Sadly, science is coming under increasing attack from those who would like the world to be different from what science demonstrates it to be. In doing so, critics attempt to turn one of science's greatest assets into a liability.
From the perspective of the very short recorded history of humankind, the world we live in seems pretty stable. Our experience is of a physical existence having constancy and predictability. Why this rather than a universe ruled by wild, chaotic, unpredic
We are often reminded of damage we inflict on various ecosystems. Just what are ecosystems?
Science is built on experiment and critical observation. Any hypothesis worthy of consideration must allow for, or propose, tests for its validation.However, before investing huge amounts of time and resources on actual, physical experiments, in many inst
The development of steam engines during the industrial revolution went hand-in-hand with formulation of one of the most powerful laws of physics. The second law of thermodynamics provides insight into everything from the workings of refrigeration systems
Nearly anywhere on Earth you'll find mammals.
The possibility of intelligent life elsewhere in the universe has intrigued humans since they first became aware of the vastness of space. Sadly, for science fiction romantics, it is unlikely we will ever have direct evidence we are not alone.
How energy needs are met in the future will determine the health of our economy and quality of life for generations to come. Understanding the basics can help in understanding issues surrounding energy generation and the consequences of poor choices.There
Many scientific terms are also used to describe everyday experiences. In doing so the scientific meaning of those words is often lost or distorted.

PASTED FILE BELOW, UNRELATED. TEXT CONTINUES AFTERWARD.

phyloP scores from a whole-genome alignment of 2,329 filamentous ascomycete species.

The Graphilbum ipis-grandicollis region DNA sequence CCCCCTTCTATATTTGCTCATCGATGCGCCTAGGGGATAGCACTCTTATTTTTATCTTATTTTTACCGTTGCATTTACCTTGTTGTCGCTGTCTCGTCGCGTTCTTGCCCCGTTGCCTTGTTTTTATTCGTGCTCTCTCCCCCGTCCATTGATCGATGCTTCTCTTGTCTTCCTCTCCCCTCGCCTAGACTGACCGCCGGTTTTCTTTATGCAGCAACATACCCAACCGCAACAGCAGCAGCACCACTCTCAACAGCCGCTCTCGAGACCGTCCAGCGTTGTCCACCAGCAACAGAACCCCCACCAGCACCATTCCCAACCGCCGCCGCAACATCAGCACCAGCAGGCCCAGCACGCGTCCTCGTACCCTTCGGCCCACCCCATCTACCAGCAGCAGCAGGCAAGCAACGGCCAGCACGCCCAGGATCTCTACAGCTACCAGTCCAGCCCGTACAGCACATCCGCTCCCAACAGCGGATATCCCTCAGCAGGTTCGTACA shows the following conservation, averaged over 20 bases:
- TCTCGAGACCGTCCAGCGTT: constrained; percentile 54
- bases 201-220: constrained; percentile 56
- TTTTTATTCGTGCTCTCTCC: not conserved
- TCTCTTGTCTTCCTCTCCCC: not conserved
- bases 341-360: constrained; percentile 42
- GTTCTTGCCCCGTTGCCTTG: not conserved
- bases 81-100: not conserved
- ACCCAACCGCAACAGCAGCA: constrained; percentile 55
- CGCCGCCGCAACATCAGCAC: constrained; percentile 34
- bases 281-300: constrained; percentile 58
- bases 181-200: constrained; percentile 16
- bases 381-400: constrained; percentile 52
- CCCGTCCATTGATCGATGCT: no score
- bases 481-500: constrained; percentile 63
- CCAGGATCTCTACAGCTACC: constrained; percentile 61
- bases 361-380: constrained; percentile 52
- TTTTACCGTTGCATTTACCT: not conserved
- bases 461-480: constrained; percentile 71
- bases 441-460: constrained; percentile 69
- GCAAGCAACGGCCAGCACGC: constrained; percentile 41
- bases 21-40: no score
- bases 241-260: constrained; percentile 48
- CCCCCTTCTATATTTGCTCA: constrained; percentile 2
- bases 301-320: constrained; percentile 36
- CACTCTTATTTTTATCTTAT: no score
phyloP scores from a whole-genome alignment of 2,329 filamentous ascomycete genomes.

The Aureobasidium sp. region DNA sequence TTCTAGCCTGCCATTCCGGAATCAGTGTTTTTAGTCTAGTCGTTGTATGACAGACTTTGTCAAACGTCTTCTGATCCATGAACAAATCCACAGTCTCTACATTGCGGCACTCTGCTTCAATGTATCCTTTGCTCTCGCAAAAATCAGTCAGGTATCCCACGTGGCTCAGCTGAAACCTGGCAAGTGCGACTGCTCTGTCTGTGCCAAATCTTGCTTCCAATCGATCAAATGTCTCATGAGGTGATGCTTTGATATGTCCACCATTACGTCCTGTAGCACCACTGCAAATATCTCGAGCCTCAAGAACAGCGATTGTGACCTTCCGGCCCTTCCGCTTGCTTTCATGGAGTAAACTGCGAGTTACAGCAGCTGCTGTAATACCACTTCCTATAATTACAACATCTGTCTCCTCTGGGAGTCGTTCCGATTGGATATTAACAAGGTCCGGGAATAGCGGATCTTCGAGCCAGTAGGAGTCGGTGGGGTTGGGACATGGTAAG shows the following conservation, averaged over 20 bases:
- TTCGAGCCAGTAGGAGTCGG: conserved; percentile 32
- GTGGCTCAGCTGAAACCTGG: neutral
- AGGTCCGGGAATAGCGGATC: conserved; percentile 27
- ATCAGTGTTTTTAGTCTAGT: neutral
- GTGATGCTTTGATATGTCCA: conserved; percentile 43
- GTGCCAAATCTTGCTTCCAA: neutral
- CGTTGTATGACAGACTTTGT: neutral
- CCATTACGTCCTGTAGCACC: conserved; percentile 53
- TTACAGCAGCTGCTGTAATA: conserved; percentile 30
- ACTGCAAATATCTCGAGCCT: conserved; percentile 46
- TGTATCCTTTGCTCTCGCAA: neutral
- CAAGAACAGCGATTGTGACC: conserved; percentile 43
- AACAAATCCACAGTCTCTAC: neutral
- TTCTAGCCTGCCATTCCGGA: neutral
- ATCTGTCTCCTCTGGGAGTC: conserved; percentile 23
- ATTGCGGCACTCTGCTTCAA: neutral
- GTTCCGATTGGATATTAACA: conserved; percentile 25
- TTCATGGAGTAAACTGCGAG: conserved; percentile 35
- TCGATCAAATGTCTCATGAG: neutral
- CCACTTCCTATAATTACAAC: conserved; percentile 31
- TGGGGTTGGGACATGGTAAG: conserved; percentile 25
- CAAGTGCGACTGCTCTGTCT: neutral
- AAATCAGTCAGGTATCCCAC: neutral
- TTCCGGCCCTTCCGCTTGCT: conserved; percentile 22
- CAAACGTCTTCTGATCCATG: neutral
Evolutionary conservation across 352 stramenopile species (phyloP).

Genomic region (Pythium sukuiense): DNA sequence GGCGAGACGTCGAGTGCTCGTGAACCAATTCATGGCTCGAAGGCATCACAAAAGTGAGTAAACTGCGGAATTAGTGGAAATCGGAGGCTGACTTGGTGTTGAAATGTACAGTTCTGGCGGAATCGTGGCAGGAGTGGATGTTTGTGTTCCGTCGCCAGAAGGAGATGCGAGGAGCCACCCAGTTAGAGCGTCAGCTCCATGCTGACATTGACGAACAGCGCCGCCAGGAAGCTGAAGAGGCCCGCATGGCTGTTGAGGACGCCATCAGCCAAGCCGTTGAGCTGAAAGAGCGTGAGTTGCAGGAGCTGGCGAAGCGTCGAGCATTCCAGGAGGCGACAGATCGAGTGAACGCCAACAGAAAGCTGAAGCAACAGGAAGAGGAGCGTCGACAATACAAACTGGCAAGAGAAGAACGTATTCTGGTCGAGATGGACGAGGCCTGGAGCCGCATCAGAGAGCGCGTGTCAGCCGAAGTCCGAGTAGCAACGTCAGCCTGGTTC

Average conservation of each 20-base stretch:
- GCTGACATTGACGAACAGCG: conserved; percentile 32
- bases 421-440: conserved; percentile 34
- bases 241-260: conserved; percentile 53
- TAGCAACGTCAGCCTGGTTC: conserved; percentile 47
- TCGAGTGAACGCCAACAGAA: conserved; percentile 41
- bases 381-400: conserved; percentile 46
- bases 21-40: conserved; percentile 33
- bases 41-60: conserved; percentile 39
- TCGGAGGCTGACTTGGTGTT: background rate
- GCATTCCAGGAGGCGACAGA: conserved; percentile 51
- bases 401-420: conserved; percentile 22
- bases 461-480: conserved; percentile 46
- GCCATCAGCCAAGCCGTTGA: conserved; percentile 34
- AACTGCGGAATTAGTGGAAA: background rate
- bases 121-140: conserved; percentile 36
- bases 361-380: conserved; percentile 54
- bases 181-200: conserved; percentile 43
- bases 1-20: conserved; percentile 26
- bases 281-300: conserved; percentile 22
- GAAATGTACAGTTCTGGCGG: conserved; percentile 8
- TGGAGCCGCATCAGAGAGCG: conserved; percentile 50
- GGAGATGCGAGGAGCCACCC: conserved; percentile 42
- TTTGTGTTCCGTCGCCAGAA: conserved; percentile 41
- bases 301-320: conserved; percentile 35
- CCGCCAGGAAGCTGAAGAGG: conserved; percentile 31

It's no wonder the public is confused and often misled about the use of the word "theory" in science. Its meaning to the scientific community is significantly different from its colloquial usage.I recently witnessed this disparity while watching a detecti
'Laws" have all kinds of implications. They're onerous if they represent seemingly arbitrary restrictions. They're unfair if not equally applied. They're an imposition if enforced by a capricious authority.
When did human ancestors begin leaving Africa and why did it take them so long to start?
When did human ancestors begin to use tools? It is important to first understand a pitfall in thinking about how human traits were acquired. The problem arises from statements such as, "Walking upright on two legs (being bipedal) freed up the hands of hom
How did the lineage of extinct human ancestors change over the course of millions of years? What changes made our predecessors more humanlike? When did those changes occur and why?
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